Tuesday, February 17, 2015

What Did We Expect From These Memphis Tigers?

Posted By on Tue, Feb 17, 2015 at 9:34 AM

“If you’re forecasting, you’d say we’re loaded for the future: everybody’s coming back, the recruits we’re getting. But people are anxious to see how we do this year. This is a brand-new team, starting from ground zero.” — Josh Pastner, October 2014

Every team, regardless of the sport, lands in one of three areas at the end of its season. The team exceeds expectations, it manages to meet expectations, or it falls short of expectations. But how are expectations defined for a team “starting from ground zero,” as Tiger coach Josh Pastner described his 2014-15 squad last fall? Does the metaphorical bar move up (or down) once the games begin? Wherever the expectations bar is finally set, how realistic is its placement if more than half a team’s players are rookies?

As the Tigers’ winter slog continues, connecting the dots between this team’s expectations and actual performance, instead of getting clearer, has grown fuzzier with each dispiriting loss. When Austin Nichols crashed to the floor with an ankle injury against Temple on February 7th, that bar of expectations dropped a notch or two further, leaving the Tigers with an uphill climb toward a reasonable seed . . . in the NIT.

Josh Pastner

In terms of individual expectations, only three players entered the season with a reasonable barometer of performance as Tigers:

Nichols has exceeded expectations, and by some distance. Before his injury, Nichols had become the Tigers’ primary threat offensively (13.3 ppg) and a shot-blocking force in contention for American Athletic Conference Defensive Player of the Year. Every time the sophomore connects on a midrange jumper, his draft stock rises. If he sticks around two more seasons, Nichols could become the fourth Tiger to earn first-team AP All-America honors.

• Shaq Goodwin’s game has picked up the last two weeks, but the season has been a disappointment for a junior named all-conference in the preseason. Expectations were for Goodwin to improve on his sophomore numbers (11.5 points and 6.5 rebounds per game) while serving as Nichols’s partner in the paint at either end of the floor. He’s been the Tigers’ second best player — and has looked like his more-famous namesake the last four games — but that says more about the rest of the roster than it does the former McDonald’s All-American.

Nick King has labored through various injuries (ankle, groin), started a few games, sat out others entirely. Again, if expectations are for a veteran to improve on his previous season, King has fallen short. He shows flashes of being a versatile scorer when the Tigers have the ball. But a difference-maker? Not yet.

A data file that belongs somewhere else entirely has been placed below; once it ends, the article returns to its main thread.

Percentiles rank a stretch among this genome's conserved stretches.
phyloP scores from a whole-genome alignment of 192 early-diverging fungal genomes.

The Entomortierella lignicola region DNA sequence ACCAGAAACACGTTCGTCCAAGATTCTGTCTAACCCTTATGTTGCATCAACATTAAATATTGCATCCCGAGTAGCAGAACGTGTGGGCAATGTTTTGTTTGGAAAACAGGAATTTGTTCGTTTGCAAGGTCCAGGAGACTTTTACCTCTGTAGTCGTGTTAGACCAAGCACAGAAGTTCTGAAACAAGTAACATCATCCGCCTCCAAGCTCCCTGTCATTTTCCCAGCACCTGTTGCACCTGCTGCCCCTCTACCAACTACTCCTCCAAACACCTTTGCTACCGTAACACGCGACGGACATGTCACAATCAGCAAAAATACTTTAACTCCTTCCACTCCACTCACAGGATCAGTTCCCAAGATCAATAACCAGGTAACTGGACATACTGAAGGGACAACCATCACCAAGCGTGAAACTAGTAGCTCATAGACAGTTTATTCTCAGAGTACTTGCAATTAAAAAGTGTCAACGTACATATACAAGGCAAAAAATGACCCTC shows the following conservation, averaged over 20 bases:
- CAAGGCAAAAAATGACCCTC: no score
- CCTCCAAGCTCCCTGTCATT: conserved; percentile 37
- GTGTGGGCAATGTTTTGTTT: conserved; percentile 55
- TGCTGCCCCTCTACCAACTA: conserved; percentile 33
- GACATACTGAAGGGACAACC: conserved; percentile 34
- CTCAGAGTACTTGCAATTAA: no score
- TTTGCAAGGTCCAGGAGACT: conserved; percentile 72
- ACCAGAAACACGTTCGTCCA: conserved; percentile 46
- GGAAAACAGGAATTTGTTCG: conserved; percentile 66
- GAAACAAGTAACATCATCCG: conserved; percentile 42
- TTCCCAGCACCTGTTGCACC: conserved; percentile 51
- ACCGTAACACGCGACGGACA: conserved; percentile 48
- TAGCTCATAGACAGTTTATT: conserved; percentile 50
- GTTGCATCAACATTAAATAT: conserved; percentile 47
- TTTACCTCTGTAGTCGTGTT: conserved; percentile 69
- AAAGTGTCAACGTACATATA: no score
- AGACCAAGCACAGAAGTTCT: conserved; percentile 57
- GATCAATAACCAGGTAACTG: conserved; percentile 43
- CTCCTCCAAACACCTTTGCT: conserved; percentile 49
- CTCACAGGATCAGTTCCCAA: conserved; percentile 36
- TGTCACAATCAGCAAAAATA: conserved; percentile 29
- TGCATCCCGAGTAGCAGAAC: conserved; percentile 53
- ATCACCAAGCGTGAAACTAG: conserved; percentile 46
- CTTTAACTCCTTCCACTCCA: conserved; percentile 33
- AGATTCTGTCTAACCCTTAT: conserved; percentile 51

Then there’s the rest of Pastner’s rotation: Avery Woodson, Markel Crawford, Kedren Johnson, Trahson Burrell, Calvin Godfrey, Pookie Powell. What were their expectations? What were Pastner’s expectations for them? (Considering the season’s downward spiral, the coach’s view would presumably be “fall short” for all six.) Twenty-five games into the season, I’m still not sure how to grade a player like Johnson. Fans — and analysts — have clamored for the Vanderbilt point guard who played a starring role two (long) years ago in Nashville. So Johnson has fallen well short of those expectations. The others? The Tigers may in fact have the Woodson, Burrell, and Crawford “as advertised.” As supporting players, they’re good enough to go 15-10, but no better.

If Connecticut blows out the home team Thursday night at FedExForum, Pastner’s seat on the Tiger bench will become positively flammable. You have to wonder about the thoughts of first-year assistant coach Keelon Lawson, as he sits a few seats to Pastner’s left for this season of discontent. Two of Lawson’s children, of course, are expected to be next season’s answers to the Tigers’ problems. Can K.J. and especially Dedric Lawson take the floor next November and make the winter of 2014-15 a distant memory? Can two siblings — each a top-50 recruit — sell thousands of tickets to FedExForum that went unsold this season? If you think Pastner’s seat is hot, consider that of a colleague and father . . . with the stakes higher for this program than any since John Calipari arrived 15 years ago.

For sanity’s sake, Tiger fans might take the approach of one Stephen Hawking, a man who recognizes a formidable challenge: “My expectations were reduced to zero when I was 21. Everything since then has been a bonus.”

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